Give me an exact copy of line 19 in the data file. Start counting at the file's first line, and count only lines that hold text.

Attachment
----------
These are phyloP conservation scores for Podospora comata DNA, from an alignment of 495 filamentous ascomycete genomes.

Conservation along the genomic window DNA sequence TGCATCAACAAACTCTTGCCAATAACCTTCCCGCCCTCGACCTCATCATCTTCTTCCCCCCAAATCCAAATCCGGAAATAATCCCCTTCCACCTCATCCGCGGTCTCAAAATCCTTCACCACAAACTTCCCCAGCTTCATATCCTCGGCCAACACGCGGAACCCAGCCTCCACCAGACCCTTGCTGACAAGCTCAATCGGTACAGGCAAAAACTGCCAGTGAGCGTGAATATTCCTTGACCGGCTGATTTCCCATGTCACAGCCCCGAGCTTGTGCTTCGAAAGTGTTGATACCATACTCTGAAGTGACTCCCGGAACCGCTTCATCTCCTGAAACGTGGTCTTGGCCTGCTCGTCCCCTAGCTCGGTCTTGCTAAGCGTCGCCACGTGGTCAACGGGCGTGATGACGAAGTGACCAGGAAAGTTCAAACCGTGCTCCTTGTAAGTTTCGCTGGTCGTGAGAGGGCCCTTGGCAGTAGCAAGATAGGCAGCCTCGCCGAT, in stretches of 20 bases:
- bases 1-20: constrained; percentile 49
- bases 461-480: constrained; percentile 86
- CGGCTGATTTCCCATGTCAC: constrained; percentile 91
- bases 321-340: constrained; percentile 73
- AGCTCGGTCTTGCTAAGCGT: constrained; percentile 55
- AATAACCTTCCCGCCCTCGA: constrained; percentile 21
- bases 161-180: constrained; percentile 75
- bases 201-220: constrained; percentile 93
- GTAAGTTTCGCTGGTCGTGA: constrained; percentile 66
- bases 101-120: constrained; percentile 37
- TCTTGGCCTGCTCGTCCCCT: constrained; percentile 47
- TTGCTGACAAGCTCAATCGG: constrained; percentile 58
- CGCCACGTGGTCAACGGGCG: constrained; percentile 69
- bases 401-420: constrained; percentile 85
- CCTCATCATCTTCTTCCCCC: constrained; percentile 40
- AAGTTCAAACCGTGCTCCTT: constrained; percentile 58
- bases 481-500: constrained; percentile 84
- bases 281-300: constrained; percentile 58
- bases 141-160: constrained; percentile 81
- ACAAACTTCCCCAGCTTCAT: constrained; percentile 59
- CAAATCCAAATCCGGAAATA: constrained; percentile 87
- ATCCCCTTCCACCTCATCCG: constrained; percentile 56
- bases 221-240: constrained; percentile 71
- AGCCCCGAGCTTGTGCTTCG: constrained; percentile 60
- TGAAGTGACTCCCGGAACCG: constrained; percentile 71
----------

- bases 481-500: constrained; percentile 84